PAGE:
“On this campus and I think on most, what we tell students is freedom of expression, even offensive freedom expression, is what we cherish,” Duke Student Affairs Vice President Larry Moneta said.
I don’t know what else it is but terrifying when young people, en masse, seem to be unable to tolerate the idea that free speech is not important when we all agree on something – It’s important for the things that you detest hearing.
You can claim to care about freedom of speech when you can grit your teeth and defend the most vile and reprehensible speech you can think of. Anything less than that and you may as well sign up for the Thoughtpol and man the reeducation camps.
For Ashley, I suggest she move home with her parents until she’s capable of facing the real world.
We have just recently reached the 70th anniversary of the liberation of those interned at Auschwitz-Birkenau.
When I was quite young, there was a pizza parlor in my town run by a man who had been held in a concentration camp when he was himself a child. We’d surreptitiously (and likely very obviously) peer over our menus at his identification tattoo, but were too awed and terrified to ever ask about it.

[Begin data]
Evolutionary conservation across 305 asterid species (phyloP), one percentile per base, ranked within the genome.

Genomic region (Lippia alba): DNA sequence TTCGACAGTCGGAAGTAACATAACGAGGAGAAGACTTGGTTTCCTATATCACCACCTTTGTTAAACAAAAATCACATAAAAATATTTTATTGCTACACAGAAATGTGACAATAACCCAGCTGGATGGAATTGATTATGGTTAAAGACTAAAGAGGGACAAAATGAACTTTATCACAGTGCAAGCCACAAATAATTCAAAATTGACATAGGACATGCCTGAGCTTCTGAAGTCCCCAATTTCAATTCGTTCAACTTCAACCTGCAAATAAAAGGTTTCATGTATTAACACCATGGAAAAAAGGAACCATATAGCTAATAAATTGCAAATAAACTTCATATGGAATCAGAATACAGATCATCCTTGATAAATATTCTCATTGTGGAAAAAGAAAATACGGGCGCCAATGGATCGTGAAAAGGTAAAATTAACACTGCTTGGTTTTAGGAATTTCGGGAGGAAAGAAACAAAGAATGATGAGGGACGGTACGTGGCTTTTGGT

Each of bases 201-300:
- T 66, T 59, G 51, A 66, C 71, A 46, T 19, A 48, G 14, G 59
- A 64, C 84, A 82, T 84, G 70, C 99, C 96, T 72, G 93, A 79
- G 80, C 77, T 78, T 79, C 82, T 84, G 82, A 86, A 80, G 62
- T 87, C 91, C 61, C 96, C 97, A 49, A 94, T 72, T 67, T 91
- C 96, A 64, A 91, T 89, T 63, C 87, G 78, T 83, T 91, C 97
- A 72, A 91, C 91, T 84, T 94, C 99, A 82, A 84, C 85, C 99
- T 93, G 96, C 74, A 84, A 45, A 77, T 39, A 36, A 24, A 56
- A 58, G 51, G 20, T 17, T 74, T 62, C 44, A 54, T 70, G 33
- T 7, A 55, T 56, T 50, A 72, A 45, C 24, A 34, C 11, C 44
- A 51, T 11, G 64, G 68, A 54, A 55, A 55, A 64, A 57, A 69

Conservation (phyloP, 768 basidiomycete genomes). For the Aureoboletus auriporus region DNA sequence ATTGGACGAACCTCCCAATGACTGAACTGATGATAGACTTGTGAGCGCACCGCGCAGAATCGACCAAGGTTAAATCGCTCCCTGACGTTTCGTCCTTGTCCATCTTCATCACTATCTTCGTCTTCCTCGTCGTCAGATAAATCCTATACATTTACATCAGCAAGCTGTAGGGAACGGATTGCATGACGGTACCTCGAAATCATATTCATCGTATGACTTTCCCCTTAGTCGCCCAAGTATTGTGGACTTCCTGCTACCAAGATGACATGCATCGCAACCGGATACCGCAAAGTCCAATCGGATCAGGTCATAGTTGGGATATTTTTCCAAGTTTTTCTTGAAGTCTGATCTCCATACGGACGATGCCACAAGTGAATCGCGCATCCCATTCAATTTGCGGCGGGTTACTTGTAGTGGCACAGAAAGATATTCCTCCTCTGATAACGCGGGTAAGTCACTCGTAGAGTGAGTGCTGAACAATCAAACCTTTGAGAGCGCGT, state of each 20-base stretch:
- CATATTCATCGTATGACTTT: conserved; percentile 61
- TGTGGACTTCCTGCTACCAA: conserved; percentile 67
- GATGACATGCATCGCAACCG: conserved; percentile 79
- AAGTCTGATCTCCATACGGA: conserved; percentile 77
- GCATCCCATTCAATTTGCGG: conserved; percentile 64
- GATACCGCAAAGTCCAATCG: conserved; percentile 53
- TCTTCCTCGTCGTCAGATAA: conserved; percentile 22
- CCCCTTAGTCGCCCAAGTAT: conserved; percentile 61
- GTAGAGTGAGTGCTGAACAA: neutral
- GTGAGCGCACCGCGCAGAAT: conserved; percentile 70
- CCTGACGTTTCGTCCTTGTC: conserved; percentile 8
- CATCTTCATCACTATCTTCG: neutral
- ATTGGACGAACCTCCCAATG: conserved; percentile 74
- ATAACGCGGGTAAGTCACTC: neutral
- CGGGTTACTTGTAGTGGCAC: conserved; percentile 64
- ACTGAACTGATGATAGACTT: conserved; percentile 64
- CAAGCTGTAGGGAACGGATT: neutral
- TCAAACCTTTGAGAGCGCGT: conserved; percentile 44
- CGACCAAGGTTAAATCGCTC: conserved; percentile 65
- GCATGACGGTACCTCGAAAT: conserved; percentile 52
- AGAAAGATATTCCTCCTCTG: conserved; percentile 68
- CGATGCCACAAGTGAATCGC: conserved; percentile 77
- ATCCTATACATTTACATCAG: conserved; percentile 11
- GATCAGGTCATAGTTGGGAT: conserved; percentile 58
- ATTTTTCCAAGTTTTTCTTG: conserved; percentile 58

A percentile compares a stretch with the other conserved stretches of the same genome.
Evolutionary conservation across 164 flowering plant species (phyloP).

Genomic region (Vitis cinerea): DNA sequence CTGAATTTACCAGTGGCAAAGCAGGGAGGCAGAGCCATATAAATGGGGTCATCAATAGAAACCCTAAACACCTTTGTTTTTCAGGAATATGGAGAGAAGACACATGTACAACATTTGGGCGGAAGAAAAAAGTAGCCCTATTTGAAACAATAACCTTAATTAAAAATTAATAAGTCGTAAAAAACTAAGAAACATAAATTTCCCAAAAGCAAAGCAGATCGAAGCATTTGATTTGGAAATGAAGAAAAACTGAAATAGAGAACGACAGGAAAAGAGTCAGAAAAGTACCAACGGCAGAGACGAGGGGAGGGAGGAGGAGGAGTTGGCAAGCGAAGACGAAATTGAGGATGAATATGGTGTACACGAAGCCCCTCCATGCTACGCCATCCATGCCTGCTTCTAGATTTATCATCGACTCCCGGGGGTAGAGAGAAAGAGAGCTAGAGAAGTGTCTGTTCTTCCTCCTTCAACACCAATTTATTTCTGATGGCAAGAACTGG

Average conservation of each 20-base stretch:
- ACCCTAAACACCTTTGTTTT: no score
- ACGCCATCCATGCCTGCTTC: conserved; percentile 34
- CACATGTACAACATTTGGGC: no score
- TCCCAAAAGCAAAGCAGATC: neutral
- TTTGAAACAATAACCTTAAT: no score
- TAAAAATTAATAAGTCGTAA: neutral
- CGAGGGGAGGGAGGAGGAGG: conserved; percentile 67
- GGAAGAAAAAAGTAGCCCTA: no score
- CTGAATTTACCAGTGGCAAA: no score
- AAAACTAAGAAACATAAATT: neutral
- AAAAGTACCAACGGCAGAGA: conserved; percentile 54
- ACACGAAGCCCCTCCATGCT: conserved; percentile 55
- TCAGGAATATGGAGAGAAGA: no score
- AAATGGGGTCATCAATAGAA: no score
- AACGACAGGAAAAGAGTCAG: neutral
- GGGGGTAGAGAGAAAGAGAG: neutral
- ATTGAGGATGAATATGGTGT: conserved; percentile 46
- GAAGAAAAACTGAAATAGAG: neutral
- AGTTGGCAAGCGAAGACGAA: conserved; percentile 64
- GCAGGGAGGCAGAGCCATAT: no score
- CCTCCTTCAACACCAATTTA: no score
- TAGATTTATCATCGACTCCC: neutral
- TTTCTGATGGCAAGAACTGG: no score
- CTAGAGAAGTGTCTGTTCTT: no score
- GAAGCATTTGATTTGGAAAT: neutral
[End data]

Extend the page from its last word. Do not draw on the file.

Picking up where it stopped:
I have always been saddened by the notion that one day there will be no one left with direct knowledge of the atrocities perpetuated by Germany (and Japan for that matter) leading up to and during World War II. We have such short memories, and just like we have as a culture entirely forgotten the roiling horror of the polio epidemic, I expect we will also handwave and marginalize the Holocaust into something that only happened in movies that starred that white dude who was Gandhi. We will remember it the way we remember President Whitmore’s rousing speech and the Battle of Helms Deep.
I came upon a little corner of the web which I find illustrates perfectly why, exactly, we all must be constantly vigilant about what sort of monsters we all, to a one of us, are: